The future of compliance and chemical data managementCategories: Featured May 31, 2016
Regulatory requirements are frequently changing to reflect new research, safety compliance and consumer demand, so while a product might be compliant in one region, it might not be in another. You already know that in order to remain compliant, you need to identify what those localized regulatory requirements are. But with as many as 1,500 published safety and sustainability regulations – many of which vary by region – how can any business, no matter how large its team, keep up with the changes? Here are a few tips:
- Keep track with automatic updates. There are tools available that track and monitor these ever-changing standards so that compliance officers can be sure their hazard communications materials remain current—from production to purchasing to shipping. Today’s leading software tools offer a library of varying global regulations that are compiled and monitored by as many as 100 field experts, who then build the regulations into a database with available updates offered extremely frequently—as often as every 90 days.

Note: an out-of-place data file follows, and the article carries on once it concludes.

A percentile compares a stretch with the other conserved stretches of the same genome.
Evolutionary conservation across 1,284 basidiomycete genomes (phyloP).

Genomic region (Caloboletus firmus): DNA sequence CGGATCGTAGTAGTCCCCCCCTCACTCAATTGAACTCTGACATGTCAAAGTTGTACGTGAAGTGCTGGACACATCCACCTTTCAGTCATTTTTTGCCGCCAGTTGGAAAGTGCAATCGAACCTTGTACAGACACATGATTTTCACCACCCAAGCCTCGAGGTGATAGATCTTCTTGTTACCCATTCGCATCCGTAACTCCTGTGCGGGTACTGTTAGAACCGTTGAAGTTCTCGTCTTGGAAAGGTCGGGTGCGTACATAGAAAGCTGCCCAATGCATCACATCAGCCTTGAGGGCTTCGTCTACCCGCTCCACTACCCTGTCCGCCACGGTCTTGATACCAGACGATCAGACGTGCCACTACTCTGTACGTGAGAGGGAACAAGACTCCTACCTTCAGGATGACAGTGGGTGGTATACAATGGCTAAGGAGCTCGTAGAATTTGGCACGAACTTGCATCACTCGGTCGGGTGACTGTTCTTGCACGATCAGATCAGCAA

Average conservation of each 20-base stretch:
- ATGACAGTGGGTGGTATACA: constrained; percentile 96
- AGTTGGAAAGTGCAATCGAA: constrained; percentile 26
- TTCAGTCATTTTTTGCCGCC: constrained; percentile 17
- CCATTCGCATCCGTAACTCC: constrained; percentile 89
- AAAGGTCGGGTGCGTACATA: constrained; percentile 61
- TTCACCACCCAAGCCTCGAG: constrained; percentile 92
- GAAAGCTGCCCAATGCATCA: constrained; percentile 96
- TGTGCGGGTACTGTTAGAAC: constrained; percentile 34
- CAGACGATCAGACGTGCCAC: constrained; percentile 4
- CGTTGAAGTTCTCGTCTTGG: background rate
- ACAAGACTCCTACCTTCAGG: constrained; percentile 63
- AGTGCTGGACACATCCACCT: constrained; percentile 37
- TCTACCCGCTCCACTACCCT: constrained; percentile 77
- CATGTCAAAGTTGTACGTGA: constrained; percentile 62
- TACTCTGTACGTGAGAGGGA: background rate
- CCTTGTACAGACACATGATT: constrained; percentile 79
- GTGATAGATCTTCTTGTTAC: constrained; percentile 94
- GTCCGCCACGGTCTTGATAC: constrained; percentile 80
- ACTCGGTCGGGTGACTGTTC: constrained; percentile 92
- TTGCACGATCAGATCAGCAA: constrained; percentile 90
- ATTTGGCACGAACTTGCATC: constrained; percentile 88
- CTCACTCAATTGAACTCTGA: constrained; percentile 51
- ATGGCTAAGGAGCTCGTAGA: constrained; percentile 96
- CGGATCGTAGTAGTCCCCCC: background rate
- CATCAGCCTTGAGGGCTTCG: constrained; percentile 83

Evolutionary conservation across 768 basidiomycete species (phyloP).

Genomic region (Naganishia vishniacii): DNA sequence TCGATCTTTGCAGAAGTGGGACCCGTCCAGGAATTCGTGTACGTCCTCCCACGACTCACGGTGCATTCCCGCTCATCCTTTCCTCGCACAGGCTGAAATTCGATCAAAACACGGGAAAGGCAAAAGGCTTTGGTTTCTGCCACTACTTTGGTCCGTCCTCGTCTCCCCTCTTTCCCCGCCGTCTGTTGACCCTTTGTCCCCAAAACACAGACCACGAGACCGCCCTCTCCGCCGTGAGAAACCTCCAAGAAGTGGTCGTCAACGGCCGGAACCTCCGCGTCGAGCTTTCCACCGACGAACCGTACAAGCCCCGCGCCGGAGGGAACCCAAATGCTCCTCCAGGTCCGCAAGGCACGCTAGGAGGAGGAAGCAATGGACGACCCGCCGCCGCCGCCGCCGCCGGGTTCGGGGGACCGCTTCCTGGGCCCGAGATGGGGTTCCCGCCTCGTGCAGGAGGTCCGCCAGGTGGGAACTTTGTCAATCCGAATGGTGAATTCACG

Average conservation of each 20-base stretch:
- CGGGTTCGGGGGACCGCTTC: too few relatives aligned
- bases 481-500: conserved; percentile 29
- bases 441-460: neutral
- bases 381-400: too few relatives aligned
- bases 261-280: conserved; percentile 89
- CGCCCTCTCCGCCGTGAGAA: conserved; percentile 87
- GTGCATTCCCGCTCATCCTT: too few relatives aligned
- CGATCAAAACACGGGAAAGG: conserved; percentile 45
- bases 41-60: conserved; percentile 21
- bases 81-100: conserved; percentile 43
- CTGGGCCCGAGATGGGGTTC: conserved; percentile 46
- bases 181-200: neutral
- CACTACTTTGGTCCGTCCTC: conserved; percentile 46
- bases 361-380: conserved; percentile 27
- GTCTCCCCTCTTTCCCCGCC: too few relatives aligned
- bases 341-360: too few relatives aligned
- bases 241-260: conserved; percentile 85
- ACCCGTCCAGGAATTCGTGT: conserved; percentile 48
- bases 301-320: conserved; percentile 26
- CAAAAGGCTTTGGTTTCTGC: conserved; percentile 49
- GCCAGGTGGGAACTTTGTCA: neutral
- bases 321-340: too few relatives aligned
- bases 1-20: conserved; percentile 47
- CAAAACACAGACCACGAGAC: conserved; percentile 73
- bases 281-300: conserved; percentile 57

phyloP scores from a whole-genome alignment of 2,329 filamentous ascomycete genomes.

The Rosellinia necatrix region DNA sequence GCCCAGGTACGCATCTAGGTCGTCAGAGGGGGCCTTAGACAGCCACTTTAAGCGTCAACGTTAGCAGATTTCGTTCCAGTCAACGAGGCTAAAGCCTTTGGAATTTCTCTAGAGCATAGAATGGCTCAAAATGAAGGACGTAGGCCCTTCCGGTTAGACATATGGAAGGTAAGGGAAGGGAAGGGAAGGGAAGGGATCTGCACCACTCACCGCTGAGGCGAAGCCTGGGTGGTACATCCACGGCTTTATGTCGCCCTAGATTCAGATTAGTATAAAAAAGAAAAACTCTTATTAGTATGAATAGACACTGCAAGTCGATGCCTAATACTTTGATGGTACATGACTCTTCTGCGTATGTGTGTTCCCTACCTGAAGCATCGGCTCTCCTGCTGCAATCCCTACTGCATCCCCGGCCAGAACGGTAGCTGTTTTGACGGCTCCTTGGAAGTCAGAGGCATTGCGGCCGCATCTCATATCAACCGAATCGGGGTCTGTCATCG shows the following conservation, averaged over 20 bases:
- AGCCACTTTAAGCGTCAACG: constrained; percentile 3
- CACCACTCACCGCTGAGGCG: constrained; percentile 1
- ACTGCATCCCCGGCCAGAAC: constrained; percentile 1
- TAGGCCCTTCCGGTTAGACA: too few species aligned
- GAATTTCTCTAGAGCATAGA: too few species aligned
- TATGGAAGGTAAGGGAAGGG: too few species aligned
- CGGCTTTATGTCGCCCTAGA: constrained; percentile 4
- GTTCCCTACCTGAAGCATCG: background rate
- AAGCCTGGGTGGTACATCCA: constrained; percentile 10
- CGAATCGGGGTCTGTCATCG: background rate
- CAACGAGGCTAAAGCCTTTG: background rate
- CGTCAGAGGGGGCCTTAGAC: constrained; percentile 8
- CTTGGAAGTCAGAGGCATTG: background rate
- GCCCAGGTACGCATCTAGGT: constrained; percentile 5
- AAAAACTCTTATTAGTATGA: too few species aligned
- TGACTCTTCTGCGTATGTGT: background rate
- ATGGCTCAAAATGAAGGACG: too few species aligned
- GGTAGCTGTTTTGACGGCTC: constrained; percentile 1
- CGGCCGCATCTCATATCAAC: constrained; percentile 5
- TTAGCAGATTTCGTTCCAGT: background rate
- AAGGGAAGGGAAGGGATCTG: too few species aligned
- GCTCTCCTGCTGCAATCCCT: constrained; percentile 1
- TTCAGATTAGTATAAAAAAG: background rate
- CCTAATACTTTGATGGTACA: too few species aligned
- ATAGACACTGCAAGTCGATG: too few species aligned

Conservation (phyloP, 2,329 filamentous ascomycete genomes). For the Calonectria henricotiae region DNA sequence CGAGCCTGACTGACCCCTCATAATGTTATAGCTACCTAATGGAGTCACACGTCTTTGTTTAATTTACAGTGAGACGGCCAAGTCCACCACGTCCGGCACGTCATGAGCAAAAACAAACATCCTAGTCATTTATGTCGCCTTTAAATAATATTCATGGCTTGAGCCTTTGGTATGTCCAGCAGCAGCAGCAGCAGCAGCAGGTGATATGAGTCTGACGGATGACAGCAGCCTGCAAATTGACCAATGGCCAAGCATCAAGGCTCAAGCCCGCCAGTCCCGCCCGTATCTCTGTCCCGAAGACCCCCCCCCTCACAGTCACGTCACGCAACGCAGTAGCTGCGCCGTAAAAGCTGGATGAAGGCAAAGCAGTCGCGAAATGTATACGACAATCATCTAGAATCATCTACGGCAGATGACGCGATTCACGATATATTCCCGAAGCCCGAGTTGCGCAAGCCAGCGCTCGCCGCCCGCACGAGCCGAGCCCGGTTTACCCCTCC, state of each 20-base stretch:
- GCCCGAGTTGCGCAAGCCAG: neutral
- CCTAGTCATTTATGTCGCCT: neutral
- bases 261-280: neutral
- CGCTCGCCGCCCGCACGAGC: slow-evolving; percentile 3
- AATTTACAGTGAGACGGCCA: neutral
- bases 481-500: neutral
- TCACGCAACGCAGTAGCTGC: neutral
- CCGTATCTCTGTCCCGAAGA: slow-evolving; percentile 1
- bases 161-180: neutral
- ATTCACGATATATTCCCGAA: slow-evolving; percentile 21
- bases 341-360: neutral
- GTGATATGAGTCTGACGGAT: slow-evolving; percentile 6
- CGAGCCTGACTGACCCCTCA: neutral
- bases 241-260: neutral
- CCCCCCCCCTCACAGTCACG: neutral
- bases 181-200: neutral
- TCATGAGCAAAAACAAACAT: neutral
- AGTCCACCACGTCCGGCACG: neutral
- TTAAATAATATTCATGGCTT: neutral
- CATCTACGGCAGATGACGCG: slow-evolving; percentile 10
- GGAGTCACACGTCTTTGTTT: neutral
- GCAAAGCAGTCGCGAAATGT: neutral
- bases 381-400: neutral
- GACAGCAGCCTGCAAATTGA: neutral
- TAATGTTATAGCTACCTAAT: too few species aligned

- Streamline translation. One of the challenges compliance officers face in managing the rules and regulations from one region or country to another is a lack of uniform language. Using a translation service is always an option, but those can be cost prohibitive, with some services charging .20 to .25 cents a word for an average of $400-600 for a single SDS. By using a tool that offers its own translation software, you can avoid unnecessary costs and streamline the process by removing the need for third parties. Leading software tools offers as many as 22,000 industry standard phrases translated into nearly 50 different languages, as well as the capability to build your own library of customized phrases translated into the language you require.
- Centralize the data. You’re also likely familiar with the lack of uniformity in available data when it comes to products, chemicals and compounds, sometimes because the data is in multiple formats (both print and electronic) and sometimes because the necessary information simply cannot be located. That’s where a centralized, consistent database of product and chemical information comes in—a place to ensure more efficient data organization and retrieval and hopefully reduce the need to constantly contact suppliers or your own IT staff to collect information.
Trust UL The Wercs—the most established supply chain data management and compliance partner—to help with these initiatives, and more. Offerings include SDS authoring, translation and management; hazard communications; sustainable sourcing guidance and much more.